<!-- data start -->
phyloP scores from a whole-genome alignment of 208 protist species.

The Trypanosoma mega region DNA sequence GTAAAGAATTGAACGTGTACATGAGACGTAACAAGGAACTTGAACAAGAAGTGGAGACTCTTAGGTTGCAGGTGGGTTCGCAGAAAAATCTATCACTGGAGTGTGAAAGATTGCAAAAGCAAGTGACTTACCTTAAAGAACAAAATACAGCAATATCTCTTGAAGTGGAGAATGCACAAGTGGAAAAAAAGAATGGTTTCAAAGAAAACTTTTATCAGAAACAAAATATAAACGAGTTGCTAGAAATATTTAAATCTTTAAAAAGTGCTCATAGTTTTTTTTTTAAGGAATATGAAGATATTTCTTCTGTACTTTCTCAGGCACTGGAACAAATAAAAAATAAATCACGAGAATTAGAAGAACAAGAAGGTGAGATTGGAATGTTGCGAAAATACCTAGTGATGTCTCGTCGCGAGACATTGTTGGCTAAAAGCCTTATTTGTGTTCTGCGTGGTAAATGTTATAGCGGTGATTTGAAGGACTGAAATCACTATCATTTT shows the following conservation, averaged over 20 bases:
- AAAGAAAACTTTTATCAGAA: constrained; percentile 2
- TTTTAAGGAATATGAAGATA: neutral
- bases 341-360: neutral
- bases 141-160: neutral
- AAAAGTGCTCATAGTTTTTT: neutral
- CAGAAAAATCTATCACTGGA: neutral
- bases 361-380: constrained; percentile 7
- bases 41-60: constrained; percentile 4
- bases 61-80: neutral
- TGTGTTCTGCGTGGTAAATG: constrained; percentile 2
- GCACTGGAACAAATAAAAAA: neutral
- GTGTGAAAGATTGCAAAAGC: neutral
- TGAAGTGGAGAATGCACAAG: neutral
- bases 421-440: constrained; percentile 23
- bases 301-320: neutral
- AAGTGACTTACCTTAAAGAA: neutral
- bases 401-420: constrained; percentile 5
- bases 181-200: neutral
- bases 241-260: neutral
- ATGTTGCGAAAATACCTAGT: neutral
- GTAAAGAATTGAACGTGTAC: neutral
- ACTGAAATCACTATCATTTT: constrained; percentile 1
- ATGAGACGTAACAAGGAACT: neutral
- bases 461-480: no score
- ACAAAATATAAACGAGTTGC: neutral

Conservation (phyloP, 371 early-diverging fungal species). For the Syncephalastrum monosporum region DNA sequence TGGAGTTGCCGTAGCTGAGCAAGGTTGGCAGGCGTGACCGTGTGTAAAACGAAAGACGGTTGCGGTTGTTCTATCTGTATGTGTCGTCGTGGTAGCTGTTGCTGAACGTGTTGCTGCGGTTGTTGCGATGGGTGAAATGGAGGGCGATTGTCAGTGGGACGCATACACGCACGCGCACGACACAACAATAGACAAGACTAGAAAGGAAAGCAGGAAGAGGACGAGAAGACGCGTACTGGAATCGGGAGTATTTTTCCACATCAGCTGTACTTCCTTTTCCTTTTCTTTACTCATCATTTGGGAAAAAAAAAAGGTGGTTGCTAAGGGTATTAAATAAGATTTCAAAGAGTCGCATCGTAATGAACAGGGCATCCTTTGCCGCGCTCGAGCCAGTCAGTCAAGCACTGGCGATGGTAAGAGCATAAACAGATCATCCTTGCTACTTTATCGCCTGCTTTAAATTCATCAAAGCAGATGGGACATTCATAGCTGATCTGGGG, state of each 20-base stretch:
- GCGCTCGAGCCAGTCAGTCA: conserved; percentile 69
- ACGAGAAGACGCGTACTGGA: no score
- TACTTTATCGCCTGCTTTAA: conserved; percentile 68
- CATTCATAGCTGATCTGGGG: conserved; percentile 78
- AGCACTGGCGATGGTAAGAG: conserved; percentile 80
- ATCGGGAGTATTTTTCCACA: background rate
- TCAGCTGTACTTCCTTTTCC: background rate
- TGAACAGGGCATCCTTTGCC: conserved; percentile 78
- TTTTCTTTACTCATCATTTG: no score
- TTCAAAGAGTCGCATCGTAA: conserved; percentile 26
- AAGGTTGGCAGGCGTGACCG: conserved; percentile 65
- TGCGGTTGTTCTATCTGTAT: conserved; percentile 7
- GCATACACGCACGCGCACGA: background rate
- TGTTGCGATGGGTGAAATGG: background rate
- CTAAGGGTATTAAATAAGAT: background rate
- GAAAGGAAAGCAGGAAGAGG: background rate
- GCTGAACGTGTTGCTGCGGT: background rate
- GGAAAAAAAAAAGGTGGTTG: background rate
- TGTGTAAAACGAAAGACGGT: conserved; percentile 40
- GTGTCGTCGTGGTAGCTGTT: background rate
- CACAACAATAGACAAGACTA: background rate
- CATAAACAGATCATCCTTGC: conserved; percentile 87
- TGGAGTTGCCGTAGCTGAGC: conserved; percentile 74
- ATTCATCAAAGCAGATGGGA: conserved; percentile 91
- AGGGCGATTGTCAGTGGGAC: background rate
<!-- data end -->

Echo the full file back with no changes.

phyloP scores from a whole-genome alignment of 208 protist species.

The Trypanosoma mega region DNA sequence GTAAAGAATTGAACGTGTACATGAGACGTAACAAGGAACTTGAACAAGAAGTGGAGACTCTTAGGTTGCAGGTGGGTTCGCAGAAAAATCTATCACTGGAGTGTGAAAGATTGCAAAAGCAAGTGACTTACCTTAAAGAACAAAATACAGCAATATCTCTTGAAGTGGAGAATGCACAAGTGGAAAAAAAGAATGGTTTCAAAGAAAACTTTTATCAGAAACAAAATATAAACGAGTTGCTAGAAATATTTAAATCTTTAAAAAGTGCTCATAGTTTTTTTTTTAAGGAATATGAAGATATTTCTTCTGTACTTTCTCAGGCACTGGAACAAATAAAAAATAAATCACGAGAATTAGAAGAACAAGAAGGTGAGATTGGAATGTTGCGAAAATACCTAGTGATGTCTCGTCGCGAGACATTGTTGGCTAAAAGCCTTATTTGTGTTCTGCGTGGTAAATGTTATAGCGGTGATTTGAAGGACTGAAATCACTATCATTTT shows the following conservation, averaged over 20 bases:
- AAAGAAAACTTTTATCAGAA: constrained; percentile 2
- TTTTAAGGAATATGAAGATA: neutral
- bases 341-360: neutral
- bases 141-160: neutral
- AAAAGTGCTCATAGTTTTTT: neutral
- CAGAAAAATCTATCACTGGA: neutral
- bases 361-380: constrained; percentile 7
- bases 41-60: constrained; percentile 4
- bases 61-80: neutral
- TGTGTTCTGCGTGGTAAATG: constrained; percentile 2
- GCACTGGAACAAATAAAAAA: neutral
- GTGTGAAAGATTGCAAAAGC: neutral
- TGAAGTGGAGAATGCACAAG: neutral
- bases 421-440: constrained; percentile 23
- bases 301-320: neutral
- AAGTGACTTACCTTAAAGAA: neutral
- bases 401-420: constrained; percentile 5
- bases 181-200: neutral
- bases 241-260: neutral
- ATGTTGCGAAAATACCTAGT: neutral
- GTAAAGAATTGAACGTGTAC: neutral
- ACTGAAATCACTATCATTTT: constrained; percentile 1
- ATGAGACGTAACAAGGAACT: neutral
- bases 461-480: no score
- ACAAAATATAAACGAGTTGC: neutral

Conservation (phyloP, 371 early-diverging fungal species). For the Syncephalastrum monosporum region DNA sequence TGGAGTTGCCGTAGCTGAGCAAGGTTGGCAGGCGTGACCGTGTGTAAAACGAAAGACGGTTGCGGTTGTTCTATCTGTATGTGTCGTCGTGGTAGCTGTTGCTGAACGTGTTGCTGCGGTTGTTGCGATGGGTGAAATGGAGGGCGATTGTCAGTGGGACGCATACACGCACGCGCACGACACAACAATAGACAAGACTAGAAAGGAAAGCAGGAAGAGGACGAGAAGACGCGTACTGGAATCGGGAGTATTTTTCCACATCAGCTGTACTTCCTTTTCCTTTTCTTTACTCATCATTTGGGAAAAAAAAAAGGTGGTTGCTAAGGGTATTAAATAAGATTTCAAAGAGTCGCATCGTAATGAACAGGGCATCCTTTGCCGCGCTCGAGCCAGTCAGTCAAGCACTGGCGATGGTAAGAGCATAAACAGATCATCCTTGCTACTTTATCGCCTGCTTTAAATTCATCAAAGCAGATGGGACATTCATAGCTGATCTGGGG, state of each 20-base stretch:
- GCGCTCGAGCCAGTCAGTCA: conserved; percentile 69
- ACGAGAAGACGCGTACTGGA: no score
- TACTTTATCGCCTGCTTTAA: conserved; percentile 68
- CATTCATAGCTGATCTGGGG: conserved; percentile 78
- AGCACTGGCGATGGTAAGAG: conserved; percentile 80
- ATCGGGAGTATTTTTCCACA: background rate
- TCAGCTGTACTTCCTTTTCC: background rate
- TGAACAGGGCATCCTTTGCC: conserved; percentile 78
- TTTTCTTTACTCATCATTTG: no score
- TTCAAAGAGTCGCATCGTAA: conserved; percentile 26
- AAGGTTGGCAGGCGTGACCG: conserved; percentile 65
- TGCGGTTGTTCTATCTGTAT: conserved; percentile 7
- GCATACACGCACGCGCACGA: background rate
- TGTTGCGATGGGTGAAATGG: background rate
- CTAAGGGTATTAAATAAGAT: background rate
- GAAAGGAAAGCAGGAAGAGG: background rate
- GCTGAACGTGTTGCTGCGGT: background rate
- GGAAAAAAAAAAGGTGGTTG: background rate
- TGTGTAAAACGAAAGACGGT: conserved; percentile 40
- GTGTCGTCGTGGTAGCTGTT: background rate
- CACAACAATAGACAAGACTA: background rate
- CATAAACAGATCATCCTTGC: conserved; percentile 87
- TGGAGTTGCCGTAGCTGAGC: conserved; percentile 74
- ATTCATCAAAGCAGATGGGA: conserved; percentile 91
- AGGGCGATTGTCAGTGGGAC: background rate